Some Generalizations

One of the few advantages of having no time is that when I do get around to sorting through my RSS feeds of various denialists is that I end up seeing patterns I didn’t observe as much when I tracked these jokers day-to-day. So, inspired by BPSDB I decided I’m going to share some generalizations.


For one, I feel rewarded by my previous study of denialists and cranks. Given that I have no time to deal with the incredible mass of BS that they generate daily, looking through their output I don’t feel particularly inspired to challenge anything in particular they have to say. After all, it’s just the same old nonsense every single day. One of the obvious generalizations you come to looking at a few weeks output of the DI, or a typical global-warming denialist is that one of the critical differences between a denialist and a real scientific site is that real scientists are interested in a synthesis or cohesive understanding of the world. Scientists are interested in making all the pieces fit, and if there is a new or challenging piece of information they are interested in finding a way to include it in an existing framework of knowledge. As we discussed in the Crank HOWTO and Unified Theory of the Crank almost a year ago, the denialist is quite different. All you see out of them is a haphazard assortment of ideas, and the only unifying theme is that, at least to them, it all contradicts scientific theories they are unwilling to accept.

It may be hard to explain but my current approach to my RSS feed is quite different than it used to be. I think that we’ve been successful in communicating to the blogosphere the importance of standards in writing about and critically understanding science. When I see many of the other sciencebloggers (both inside and outside of the sb network) writing about pseudoscience they’ve adopted much of our language because I think they implicitly understand the divide between those who are interested in honest debate and the scientific method and those who strive only to challenge that which they fear or misunderstand.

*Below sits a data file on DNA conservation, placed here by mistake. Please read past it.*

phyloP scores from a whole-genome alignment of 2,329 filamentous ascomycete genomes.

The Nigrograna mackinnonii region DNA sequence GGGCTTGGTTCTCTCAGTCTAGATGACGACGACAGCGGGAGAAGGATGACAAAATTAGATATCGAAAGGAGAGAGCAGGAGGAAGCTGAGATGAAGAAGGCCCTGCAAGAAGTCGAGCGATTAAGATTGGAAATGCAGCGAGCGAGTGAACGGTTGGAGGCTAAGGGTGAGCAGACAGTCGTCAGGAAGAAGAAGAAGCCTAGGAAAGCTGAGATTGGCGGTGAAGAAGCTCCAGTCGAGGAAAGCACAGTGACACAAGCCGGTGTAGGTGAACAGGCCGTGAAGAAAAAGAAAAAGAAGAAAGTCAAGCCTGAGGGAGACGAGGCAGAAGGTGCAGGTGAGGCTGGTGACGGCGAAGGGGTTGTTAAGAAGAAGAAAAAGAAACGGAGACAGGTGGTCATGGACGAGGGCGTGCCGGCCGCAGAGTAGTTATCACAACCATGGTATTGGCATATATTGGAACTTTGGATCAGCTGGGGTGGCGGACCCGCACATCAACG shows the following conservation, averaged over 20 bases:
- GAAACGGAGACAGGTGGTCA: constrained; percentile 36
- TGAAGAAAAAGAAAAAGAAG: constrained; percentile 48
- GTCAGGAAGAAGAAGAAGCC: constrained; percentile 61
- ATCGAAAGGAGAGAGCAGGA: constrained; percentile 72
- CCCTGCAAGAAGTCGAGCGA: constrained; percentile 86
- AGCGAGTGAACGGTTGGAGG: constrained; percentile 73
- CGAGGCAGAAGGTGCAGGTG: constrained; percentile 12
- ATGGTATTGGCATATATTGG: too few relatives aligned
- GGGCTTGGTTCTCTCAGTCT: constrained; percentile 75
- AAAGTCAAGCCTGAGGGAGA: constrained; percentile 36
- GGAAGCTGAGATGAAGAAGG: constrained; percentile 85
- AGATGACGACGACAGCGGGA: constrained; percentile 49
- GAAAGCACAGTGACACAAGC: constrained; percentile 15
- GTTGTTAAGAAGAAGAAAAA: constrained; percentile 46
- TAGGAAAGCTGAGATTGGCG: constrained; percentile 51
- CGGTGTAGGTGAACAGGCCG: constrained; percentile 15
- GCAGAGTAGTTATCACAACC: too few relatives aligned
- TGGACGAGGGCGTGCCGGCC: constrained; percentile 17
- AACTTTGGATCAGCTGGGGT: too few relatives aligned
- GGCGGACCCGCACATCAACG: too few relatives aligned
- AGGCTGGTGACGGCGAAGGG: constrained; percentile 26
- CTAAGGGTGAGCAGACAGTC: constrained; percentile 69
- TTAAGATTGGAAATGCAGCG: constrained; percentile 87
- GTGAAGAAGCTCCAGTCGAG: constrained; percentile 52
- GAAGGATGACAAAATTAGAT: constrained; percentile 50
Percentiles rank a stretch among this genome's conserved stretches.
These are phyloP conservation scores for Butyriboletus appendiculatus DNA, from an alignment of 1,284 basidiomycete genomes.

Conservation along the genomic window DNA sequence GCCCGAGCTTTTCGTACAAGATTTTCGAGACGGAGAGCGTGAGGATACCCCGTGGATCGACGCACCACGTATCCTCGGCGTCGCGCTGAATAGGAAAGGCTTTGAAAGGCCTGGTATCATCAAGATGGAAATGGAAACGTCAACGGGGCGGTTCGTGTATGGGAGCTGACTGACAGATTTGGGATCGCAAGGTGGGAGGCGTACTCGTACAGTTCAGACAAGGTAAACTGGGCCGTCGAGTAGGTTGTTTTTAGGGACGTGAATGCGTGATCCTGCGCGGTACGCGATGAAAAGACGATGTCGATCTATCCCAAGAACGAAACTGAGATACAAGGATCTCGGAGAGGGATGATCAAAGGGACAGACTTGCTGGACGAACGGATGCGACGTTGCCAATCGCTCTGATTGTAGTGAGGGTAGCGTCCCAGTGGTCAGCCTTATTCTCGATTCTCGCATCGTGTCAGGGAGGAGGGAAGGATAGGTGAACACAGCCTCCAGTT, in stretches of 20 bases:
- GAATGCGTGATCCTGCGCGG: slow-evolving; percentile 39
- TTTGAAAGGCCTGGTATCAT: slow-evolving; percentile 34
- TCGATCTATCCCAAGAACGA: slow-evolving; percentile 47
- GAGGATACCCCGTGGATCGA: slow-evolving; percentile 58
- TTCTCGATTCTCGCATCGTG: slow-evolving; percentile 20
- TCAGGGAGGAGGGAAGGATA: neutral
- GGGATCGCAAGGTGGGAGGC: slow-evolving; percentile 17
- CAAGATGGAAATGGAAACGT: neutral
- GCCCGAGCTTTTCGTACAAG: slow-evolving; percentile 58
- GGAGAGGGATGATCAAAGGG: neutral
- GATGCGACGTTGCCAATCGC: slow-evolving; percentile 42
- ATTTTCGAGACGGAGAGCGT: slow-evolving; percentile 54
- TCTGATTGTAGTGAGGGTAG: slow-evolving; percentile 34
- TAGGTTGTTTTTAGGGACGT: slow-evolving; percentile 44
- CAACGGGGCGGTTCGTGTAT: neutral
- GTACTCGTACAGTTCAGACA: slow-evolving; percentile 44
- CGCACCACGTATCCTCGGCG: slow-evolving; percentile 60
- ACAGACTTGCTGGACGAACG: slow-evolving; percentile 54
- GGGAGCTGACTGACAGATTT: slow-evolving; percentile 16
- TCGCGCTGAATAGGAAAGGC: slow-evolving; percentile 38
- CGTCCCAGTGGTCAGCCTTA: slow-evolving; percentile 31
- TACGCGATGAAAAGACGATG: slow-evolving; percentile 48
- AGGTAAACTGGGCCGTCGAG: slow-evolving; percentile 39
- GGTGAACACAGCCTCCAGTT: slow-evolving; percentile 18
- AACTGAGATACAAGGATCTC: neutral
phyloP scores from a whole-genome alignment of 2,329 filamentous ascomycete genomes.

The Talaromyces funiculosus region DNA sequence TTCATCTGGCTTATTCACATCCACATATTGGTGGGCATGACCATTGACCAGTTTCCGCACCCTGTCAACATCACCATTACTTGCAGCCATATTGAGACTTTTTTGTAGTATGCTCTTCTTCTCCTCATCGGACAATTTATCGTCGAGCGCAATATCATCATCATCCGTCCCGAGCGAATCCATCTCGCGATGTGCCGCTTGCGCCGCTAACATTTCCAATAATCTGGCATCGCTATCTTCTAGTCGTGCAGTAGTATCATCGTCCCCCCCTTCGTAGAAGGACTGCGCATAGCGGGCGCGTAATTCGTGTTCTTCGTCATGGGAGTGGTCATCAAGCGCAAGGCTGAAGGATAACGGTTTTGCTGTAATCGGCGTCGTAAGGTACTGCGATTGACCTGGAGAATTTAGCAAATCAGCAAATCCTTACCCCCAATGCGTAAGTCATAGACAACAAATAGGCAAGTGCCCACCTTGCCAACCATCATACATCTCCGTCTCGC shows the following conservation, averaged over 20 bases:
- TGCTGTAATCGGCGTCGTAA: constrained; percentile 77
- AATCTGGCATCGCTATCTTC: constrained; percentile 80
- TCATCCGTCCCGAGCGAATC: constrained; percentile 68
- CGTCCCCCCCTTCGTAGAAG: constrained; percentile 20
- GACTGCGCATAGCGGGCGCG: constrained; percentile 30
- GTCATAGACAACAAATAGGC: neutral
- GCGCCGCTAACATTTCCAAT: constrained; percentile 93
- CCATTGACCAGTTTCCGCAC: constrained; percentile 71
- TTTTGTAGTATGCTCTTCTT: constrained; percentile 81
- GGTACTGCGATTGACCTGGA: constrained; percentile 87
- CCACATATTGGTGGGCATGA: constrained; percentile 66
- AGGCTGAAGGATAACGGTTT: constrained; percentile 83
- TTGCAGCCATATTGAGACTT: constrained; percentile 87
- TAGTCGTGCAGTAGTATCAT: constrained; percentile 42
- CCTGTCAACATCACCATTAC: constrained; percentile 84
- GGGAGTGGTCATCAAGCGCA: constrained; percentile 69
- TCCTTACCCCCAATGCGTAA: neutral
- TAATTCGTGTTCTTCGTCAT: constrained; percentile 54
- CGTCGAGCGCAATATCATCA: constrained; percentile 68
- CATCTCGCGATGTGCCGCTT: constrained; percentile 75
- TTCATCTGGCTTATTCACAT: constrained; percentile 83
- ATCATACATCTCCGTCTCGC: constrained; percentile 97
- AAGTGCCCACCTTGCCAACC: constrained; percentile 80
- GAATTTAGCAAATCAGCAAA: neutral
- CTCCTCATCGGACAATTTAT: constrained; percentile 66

I think it’s a subtle point, and something you only see when you see the work of a group in aggregate, but it’s one of the more powerful indicators of whether someone is an honest actor interested in the truth and the scientific method. When you look at their output over time, is it just a haphazard set of attacks on that which they dislike, or is it an enthusiasm for exploration and accumulation of knowledge with an emphasis on making the world fit together in a logical and consistent way?

It also demonstrates a critical flaw in the way that scientific news is reported, because many of the science aggregators and mainstream news organizations fail according to this standard. If the motivation behind publication is only to generate buzz or readership the result is a haphazard set of reports on whatever is hot and new, and not necessarily a reflection of the literature as a whole, a common theme we complain about here on scienceblogs. Good science has to age a little bit, and every new result, with some exceptions, shouldn’t hit the lay press without qualification because all that generates is confusion and resentment among the population. Science is not nearly so fickle as a the mainstream reporting of it would have you believe.

Maybe my attitude will change when I have more time to write. I think in about 2 more weeks I will be able to write a little bit more regularly and bring the pain on these denialist jackasses. However, in the meantime, I’m enjoying being able to just zip through my RSS feed, spotting the tactics, and just moving on…